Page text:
Choosing the right technologies is one of the last steps in cutting through the fog of information and analytics. Strategic plans that include statements such as “Improve the use of analytics” are too broad and will often result in a solution that delivers little value and is ineffective. Understanding the mission of the institution and strategic goals should begin the conversation. Mapping all the business processes related to the strategic goals should follow, including the applicant/student journey. When correctly done, process mapping will identify data points, key performance indicators, inefficiencies, automations and document job duties across the departments involved. This process also identifies the specific data requirements and information delivery options needed.
Many companies provide a range of business intelligence, analytics and Big Data platforms. Choosing the appropriate solution should be based on the current and upcoming strategic needs. Integration technologies will play a key role in incorporating strategies that require complex or multiple information resources. Integration platforms distribute analytics to other resources such as CRM, LMS and cloud applications. The biggest expense in implementing analytics is staff resources and the ongoing impact on IT. Almost all solutions provide methods for integrating multiple information resources, but the time and effort required by IT can vary greatly. Innovations in integration platforms now provide a pathway for most colleges and universities to leverage this technology with minimal cost and IT impact. Having the right business intelligence (“BI”) platform helps accomplish multiple strategic goals utilizing the same technology investment. BI platforms can also have a resource impact on IT and business users. Technologies that require a huge time investment by IT will limit the growth and not empower business users to access information. BI platforms should allow users with appropriate access the ability to view dashboards, create ad-hoc reports and provide data exploration features. Advanced users should be able to import spreadsheets for ad-hoc analysis without IT support.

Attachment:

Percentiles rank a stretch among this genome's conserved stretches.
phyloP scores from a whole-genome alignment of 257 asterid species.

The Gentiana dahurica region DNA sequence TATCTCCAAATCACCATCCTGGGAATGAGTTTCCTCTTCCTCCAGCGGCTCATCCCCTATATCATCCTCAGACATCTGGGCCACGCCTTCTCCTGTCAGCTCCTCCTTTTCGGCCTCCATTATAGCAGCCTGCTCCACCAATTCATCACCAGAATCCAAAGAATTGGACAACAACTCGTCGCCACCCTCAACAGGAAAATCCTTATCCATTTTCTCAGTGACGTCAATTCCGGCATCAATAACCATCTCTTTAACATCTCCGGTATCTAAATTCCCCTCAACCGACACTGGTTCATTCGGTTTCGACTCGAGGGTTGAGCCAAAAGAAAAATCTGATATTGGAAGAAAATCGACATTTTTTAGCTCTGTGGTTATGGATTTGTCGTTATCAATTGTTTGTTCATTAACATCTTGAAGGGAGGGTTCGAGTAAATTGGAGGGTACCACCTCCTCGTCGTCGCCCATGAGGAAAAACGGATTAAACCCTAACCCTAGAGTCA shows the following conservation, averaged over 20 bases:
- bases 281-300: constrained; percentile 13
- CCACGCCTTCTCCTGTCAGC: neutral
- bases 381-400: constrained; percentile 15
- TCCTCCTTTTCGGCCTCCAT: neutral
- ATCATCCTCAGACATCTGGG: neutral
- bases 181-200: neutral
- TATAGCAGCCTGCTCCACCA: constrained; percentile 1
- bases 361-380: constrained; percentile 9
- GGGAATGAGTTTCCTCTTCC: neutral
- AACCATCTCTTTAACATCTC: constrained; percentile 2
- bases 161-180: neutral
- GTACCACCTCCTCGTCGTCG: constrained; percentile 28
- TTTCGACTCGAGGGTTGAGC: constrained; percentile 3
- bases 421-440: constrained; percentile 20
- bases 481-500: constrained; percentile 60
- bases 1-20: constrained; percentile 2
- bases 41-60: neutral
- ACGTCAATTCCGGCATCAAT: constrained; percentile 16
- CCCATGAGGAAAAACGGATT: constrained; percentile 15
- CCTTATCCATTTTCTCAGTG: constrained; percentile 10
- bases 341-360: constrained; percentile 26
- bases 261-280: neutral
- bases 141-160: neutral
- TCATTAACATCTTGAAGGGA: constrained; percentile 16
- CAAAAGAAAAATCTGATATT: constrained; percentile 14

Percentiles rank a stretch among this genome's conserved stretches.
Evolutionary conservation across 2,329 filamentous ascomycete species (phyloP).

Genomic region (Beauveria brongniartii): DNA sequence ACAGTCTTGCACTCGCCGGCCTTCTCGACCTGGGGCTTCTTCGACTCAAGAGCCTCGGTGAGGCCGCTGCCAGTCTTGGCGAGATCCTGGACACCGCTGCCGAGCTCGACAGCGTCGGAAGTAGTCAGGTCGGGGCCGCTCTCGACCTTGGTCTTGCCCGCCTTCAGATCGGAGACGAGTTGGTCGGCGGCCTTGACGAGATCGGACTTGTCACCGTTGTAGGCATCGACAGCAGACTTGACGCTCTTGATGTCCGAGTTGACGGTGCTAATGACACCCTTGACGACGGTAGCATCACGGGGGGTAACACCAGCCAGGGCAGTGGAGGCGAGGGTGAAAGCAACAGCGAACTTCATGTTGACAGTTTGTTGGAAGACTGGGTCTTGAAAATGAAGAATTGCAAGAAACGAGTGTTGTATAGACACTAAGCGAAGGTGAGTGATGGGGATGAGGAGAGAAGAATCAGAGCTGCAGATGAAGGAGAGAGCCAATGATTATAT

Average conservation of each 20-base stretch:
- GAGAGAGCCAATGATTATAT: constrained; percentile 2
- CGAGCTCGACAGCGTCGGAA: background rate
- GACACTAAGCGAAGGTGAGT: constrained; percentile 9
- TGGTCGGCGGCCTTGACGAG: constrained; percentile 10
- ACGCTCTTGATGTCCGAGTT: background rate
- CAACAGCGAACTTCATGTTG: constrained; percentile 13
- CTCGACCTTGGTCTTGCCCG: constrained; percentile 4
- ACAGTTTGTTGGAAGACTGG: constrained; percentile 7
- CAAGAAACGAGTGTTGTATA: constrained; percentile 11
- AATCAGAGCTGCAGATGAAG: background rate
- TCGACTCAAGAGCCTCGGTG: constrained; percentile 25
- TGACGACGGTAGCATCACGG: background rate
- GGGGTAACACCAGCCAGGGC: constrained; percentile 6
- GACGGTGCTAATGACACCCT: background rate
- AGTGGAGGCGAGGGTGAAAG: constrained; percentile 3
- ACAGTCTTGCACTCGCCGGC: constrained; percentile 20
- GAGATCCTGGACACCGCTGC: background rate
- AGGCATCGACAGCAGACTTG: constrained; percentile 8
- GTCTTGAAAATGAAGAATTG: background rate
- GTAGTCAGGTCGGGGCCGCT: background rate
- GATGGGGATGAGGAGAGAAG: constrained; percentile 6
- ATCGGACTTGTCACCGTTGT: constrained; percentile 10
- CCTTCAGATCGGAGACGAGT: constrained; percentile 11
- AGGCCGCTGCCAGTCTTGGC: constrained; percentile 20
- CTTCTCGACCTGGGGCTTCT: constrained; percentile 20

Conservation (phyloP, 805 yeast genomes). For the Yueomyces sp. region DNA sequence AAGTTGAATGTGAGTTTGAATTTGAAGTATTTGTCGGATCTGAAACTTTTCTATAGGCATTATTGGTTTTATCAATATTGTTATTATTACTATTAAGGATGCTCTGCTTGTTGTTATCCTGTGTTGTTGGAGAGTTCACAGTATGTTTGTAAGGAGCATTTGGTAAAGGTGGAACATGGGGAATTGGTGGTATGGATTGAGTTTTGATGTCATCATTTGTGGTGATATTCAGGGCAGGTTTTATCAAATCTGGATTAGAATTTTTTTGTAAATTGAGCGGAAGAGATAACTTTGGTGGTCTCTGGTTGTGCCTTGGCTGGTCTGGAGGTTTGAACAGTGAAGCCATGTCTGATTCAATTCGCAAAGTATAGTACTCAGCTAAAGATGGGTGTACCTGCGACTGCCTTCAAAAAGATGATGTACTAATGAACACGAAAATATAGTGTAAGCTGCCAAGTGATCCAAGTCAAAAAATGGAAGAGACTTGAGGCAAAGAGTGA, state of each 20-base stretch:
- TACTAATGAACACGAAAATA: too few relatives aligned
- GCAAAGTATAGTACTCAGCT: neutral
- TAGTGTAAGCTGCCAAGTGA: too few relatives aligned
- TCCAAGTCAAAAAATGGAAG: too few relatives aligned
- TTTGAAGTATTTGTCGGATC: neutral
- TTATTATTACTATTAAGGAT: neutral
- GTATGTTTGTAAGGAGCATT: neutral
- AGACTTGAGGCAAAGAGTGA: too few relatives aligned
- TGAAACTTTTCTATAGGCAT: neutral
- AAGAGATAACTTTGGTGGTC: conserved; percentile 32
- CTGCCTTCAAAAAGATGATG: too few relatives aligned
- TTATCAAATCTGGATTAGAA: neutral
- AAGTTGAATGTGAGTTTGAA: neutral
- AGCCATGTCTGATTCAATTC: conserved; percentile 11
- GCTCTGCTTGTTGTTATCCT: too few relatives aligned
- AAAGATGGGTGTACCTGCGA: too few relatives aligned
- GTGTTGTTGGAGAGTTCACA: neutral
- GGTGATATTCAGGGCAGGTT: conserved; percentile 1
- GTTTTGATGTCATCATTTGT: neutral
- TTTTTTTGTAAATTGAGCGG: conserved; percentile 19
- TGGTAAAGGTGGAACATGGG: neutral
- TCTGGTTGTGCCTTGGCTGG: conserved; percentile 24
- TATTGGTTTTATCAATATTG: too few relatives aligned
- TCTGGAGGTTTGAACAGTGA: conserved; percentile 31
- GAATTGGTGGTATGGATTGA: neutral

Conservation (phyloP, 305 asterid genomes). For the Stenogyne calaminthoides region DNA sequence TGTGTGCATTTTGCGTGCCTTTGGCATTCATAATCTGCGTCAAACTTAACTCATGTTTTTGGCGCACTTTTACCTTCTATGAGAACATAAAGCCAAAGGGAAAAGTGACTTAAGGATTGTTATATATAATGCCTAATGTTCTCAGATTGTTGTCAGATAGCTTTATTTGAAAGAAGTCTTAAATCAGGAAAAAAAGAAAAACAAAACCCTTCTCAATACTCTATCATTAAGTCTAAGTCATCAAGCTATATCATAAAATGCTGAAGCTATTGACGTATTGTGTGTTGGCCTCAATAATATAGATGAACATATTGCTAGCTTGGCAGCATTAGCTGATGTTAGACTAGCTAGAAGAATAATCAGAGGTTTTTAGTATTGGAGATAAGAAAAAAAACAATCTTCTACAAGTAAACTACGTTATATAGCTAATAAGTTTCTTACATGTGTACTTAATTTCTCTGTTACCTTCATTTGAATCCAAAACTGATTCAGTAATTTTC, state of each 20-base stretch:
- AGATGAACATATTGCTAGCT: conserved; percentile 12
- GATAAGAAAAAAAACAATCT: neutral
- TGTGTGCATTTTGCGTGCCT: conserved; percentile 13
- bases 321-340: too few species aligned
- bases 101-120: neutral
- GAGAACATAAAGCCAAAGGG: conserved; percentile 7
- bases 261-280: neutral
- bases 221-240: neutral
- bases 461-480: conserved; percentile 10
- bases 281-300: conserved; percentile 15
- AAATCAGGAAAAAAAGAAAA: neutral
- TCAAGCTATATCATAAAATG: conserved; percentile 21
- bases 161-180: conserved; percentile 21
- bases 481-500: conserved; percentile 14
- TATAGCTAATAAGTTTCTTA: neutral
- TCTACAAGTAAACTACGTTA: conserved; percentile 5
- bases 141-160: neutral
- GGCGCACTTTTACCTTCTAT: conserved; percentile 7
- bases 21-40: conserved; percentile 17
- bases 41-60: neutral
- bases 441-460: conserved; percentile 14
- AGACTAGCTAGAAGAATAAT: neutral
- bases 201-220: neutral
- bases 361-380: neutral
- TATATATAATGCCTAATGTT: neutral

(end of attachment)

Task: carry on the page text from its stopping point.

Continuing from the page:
Managers and executives will continue to primarily depend on reports and dashboards for monitoring trends and key performance indicators. However, reports and dashboards should not be the only delivery of analytics in higher education. Departments of Institutional Research and Effectiveness will benefit from business intelligence tools that provide interactive dashboards, predictive analytics, drag-n-drop visualizations and the ability to combine structured data with external files. In addition to reports, staff members who perform duties related to the strategic goals need alerts, triggers, automations and integrations. Analytics should also deliver personalized information and insights to students and applicants. This can be in the form of emails, text messages, push notifications, personalized web pages, pathways, account status updates and suggestions.
Business intelligence has to play a key role in continuous process improvement strategies for colleges and universities today. Analytics should be a foundational support component that informs and influences successful actions and results.
Author Perspective: Administrator